Deciding how best to use limited resources is a universal issue that spares no individual or business. In today’s competitive quarter-to quarter environment, it’s critically important to your company’s profitability (and longevity) that its people and assets are used most efficiently. While this is an obvious truism, it is not always obvious how to go about doing this—especially when dealing with complicated networks.
The companies going from “good” to “great” arrive at the right answers when it comes to making business decisions on product mix, logistical routing and demand planning through a process commonly known as linear programming (tabbed “linear” because the maximized or minimized answers are assumed to be linear in nature). This mathematical exercise squeezes profitability to the closest dollar while considering constraints of the business—limitations such as radius of delivery, fleet size, manufacturing capacity, amount of material, lead times, space, etc. When done correctly, the business can rest easy knowing there is not significant value being left on the table. However, many companies shy away from the technology because they just don’t understand it.
The purpose of this article is to demystify the complexity behind optimization by illustrating how it works in a case study context.
The North American division of a global manufacturer was becoming progressively more capacity-constrained due to bottlenecks in its distribution network, while product demand in key regional markets was growing in disproportion to the regional plant’s ability to supply. The CEO made it a key priority to address this in order to increase profitability. However, due to the complexity of the distribution network and trade-offs between economic drivers, it was not a simple “back-of-the-envelope” exercise to quantify the opportunity and other costs of these bottlenecks. Assessing the overall impact of potential options was also very difficult.
In response, a project team composed of internal and external supply chain professionals used a framework to help the company’s executives refine the strategies for upcoming growth without hurting current customer obligations. The project’s objectives were threefold:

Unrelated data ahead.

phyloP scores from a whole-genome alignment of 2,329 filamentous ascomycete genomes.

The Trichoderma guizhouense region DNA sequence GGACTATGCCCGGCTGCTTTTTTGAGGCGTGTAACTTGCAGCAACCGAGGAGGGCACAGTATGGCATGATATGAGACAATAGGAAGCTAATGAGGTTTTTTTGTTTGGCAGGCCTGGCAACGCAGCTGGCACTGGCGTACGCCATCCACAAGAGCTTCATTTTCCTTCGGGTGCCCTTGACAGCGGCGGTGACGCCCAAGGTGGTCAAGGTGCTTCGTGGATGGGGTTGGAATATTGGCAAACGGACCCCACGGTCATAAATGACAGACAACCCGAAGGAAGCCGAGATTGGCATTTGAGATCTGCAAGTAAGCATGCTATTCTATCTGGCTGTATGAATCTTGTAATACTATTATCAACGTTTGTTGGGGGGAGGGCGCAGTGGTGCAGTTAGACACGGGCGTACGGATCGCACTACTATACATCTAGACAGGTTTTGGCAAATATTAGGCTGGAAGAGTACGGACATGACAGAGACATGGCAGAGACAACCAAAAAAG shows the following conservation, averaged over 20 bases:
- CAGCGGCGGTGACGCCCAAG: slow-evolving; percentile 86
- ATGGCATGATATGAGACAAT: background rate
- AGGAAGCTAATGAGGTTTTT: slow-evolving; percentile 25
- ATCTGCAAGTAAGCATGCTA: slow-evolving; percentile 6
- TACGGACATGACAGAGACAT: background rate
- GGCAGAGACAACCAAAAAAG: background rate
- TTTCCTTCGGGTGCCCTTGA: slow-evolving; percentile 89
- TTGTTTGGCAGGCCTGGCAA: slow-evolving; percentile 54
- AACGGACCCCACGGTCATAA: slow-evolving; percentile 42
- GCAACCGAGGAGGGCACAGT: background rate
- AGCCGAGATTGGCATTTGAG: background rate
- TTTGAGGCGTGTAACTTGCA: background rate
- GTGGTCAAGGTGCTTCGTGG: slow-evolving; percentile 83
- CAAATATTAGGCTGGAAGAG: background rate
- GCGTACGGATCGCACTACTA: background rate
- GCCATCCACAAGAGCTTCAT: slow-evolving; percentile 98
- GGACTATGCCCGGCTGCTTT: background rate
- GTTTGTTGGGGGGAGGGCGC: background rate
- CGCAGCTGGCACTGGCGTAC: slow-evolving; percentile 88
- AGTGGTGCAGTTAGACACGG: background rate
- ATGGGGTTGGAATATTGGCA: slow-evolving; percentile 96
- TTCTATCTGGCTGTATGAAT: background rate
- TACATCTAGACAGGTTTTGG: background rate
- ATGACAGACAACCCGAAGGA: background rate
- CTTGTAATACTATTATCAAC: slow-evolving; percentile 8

- Identify and value strategic network opportunities.
- Maximize operational profits.
- Provide visibility on future month-by month system constraints (e.g., material shortages, railcar availability, silo capacity).
The results of the project were phenomenal. The team confidently recommended:
- A rebalancing of product to 25 markets (without sacrificing sales) in order to ensure greatest overall profit margin.
- Tactical distribution moves to save over 5% in freight and other variable costs.
- Payback analysis on the exact benefits of resolving the top network constraints.
- A forecasting tool to measure profitability and network impact of future greenfield locations.
Network optimization is commonplace in most logistics-based industries and is not inherently difficult to execute, provided some basic understandings of the fundamentals are in place. With any optimization exercise, there are three parts: inputs, the process and the output (Figure 1). In this case the company wanted the output to reflect maximized profits (not necessarily just minimized costs.)
The Constraints (aka inputs)
First, the rules of the game must be established in the form of operating constraints, which form the “dimensions of the field” that the solver will ultimately play in. Demand is viewed as a constraint to a linear program (LP) since a location can only be given so much product before it exceeds its ability to convert the product into sales. In the client’s case, the company had 25 sales locations to consider, each with varying demand for the same product.
Another sideline to the field included margin information so that output would be based on overall profit. Specifically, this information detailed the individual product, fixed and delivery costs.
Finally, the capabilities of the network were entered, from plant manufacturing rates to railcar and truck capabilities.
With these rules in place, the team went to work ensuring they could replicate the previous year’s operational performance and thus establish a trustworthy baseline.
The Processing (aka linear optimization)
An optimized solution merely means it is the “best use” of limited resources available. The “best use” usually means something positive (like efficiency or profit) is maximized or things to be avoided (like costs) are minimized. A quick breakdown of what happens during a linear optimization is illustrated in the example below:
Imagine an operation that wants to minimize the costs of meeting sales demand. The available finished product storage capacity in its region is 200 tons between two neighboring manufacturing plants. The only thing preventing infinite production (so far) is how many products could go into each storage silo. Graphically stated on an x and y axis, that scenario is displayed by the blue line in Figure 2. The area under that curve represents all the product they can make (Plant 1 + Plant 2 = 200 tons in total.)